NOIRS 2000--Abstracts of the National Occupational Injury Research Symposium 2000, Pittsburgh, PA, October 17-19, 2000. Pittsburgh, PA: National Institute for Occupational Safety and Health, 2000 Oct; :49
NIOSH has been conducting research on workplace violence since 1988. A number of studies have been published, focusing first on workplace homicide and then expanding to include nonfatal workplace assault. NIOSH has focused on improving surveillance data, integrating information from multiple sources, and identifying risk factors and prevention strategies. A hallmark of these activities has been outreach and collaboration-bringing together government and academic researchers in both public health and criminal justice, along with labor, industry, human resources, legal, and employee assistance professionals. Violence is indeed a substantial contributor to death and injury on the job. Homicide has become the second leading cause of occupational injury death overall and is the leading cause of occupational injury death for women. Estimates of nonfatal workplace assault vary depending on the data source, but data from the National Crime Victimization Survey indicate that each year from 1992-1996, more than 2 million workers were victims of a violent crime while working or on duty. Risk factors for workplace violence include dealing with the public, the exchange of money, and the delivery of services or goods. Prevention strategies for minimizing the risk of workplace violence include (but are not limited to) cash-handling policies, physical separation of workers from customers/clients, good lighting, security devices, escort services, and employee training. A workplace violence prevention program should include a system for documenting incidents, procedures to be taken in the event of incidents, and open communication between employers and workers. Because no single prevention strategy is appropriate for all workplaces, workplace violence prevention efforts should be tailored to the risks in particular workplaces. NIOSH, along with others in the occupational safety and health community, is beginning to evaluate the effectiveness of various strategies in high-risk settings, so that intervention efforts can be most effectively targeted.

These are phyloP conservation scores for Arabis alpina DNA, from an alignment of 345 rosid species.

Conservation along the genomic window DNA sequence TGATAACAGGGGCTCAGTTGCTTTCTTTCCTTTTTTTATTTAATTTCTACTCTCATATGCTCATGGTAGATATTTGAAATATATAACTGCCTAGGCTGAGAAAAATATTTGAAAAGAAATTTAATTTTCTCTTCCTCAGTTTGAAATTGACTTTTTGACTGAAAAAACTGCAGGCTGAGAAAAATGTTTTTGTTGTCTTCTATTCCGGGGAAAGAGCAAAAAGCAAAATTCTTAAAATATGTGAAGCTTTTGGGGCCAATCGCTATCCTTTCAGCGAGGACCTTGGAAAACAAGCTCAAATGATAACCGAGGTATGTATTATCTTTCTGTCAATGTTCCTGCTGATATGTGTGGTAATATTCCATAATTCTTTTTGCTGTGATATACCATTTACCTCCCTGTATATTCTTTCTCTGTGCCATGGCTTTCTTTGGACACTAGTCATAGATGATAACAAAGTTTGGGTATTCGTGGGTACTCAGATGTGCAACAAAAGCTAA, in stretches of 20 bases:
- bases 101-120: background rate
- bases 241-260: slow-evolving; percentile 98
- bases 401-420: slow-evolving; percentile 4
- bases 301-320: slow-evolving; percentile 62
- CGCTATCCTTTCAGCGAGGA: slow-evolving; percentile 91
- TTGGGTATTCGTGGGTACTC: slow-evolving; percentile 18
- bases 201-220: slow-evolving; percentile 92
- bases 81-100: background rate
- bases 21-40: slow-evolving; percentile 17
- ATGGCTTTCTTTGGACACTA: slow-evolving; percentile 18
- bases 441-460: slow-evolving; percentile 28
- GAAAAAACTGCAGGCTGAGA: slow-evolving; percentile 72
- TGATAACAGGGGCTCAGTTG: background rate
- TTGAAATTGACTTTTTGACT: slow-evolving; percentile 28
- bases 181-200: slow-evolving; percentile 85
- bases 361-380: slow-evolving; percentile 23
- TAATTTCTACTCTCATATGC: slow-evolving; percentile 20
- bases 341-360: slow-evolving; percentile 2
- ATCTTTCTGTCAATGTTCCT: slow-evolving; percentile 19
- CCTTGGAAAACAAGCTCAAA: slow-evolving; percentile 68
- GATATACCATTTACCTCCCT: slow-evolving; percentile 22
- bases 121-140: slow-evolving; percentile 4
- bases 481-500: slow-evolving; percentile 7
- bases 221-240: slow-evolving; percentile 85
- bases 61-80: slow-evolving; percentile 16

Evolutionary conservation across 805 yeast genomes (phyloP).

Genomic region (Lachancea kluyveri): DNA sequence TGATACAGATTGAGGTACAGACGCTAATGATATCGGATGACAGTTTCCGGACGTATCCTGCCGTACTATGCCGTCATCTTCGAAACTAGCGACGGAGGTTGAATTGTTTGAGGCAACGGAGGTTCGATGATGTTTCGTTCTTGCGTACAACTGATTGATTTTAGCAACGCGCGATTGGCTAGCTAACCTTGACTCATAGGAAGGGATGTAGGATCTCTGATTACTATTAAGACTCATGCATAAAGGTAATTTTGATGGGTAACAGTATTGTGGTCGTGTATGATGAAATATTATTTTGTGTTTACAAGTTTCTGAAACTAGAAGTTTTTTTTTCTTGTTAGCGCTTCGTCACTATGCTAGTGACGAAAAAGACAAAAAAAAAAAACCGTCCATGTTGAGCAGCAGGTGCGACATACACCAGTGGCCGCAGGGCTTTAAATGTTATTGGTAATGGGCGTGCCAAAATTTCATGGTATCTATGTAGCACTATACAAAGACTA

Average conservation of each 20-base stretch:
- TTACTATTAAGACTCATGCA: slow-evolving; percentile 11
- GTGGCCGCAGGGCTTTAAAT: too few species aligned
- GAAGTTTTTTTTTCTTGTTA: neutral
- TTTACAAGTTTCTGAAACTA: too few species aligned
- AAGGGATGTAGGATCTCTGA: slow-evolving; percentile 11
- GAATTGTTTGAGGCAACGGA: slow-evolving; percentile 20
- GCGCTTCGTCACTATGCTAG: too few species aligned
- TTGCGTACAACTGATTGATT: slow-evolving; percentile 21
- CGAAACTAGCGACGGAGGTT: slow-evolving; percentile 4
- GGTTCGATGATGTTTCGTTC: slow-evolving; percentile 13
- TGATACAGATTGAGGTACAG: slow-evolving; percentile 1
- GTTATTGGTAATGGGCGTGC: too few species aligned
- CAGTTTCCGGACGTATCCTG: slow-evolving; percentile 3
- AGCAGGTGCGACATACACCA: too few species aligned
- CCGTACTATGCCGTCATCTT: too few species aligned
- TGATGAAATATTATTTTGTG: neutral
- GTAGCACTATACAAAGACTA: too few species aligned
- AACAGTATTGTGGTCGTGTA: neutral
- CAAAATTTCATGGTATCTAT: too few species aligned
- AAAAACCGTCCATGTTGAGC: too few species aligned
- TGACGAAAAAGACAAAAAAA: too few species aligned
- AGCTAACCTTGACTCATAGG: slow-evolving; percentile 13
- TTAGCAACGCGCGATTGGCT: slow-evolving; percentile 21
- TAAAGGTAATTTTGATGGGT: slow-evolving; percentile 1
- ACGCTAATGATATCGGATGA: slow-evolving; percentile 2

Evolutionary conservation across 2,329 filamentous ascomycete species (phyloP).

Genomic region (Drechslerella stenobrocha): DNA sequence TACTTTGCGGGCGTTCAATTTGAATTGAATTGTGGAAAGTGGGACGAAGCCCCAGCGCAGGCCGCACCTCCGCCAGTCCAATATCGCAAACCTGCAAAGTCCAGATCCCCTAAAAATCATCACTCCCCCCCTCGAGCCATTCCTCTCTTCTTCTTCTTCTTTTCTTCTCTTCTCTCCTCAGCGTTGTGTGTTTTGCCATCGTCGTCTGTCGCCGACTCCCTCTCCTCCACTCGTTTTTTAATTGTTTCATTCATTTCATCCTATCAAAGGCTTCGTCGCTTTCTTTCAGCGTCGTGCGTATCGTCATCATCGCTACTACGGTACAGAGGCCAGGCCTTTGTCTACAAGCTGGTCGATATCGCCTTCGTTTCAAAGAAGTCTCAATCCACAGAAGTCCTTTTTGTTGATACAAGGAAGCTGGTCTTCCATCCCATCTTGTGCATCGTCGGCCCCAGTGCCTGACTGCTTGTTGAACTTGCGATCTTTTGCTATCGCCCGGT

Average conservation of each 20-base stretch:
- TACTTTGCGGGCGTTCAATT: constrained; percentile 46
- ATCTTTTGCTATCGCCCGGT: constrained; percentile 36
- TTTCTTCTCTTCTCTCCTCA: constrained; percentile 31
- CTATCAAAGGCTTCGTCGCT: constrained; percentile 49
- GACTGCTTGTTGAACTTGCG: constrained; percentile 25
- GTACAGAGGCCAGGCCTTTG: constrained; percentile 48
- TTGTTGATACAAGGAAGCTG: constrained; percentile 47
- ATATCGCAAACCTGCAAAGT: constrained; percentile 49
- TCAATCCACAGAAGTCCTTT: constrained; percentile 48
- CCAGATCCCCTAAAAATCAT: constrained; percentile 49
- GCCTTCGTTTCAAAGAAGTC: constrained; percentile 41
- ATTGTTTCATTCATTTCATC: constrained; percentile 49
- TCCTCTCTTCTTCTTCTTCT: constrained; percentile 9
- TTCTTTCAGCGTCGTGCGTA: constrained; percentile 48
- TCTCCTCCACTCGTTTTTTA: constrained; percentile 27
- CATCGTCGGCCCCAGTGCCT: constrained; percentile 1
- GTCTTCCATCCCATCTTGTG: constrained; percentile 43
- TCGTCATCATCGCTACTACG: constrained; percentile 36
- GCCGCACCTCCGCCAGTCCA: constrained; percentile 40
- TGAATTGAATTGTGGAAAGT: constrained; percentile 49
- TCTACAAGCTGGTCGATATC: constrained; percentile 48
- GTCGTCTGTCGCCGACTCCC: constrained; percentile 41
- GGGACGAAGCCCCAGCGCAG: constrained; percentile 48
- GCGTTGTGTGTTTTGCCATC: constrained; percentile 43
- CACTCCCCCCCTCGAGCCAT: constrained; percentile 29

NOIRS 2000 Abstracts of the National Occupational Injury Research Symposium 2000, Pittsburgh, PA., October 17-19, 2000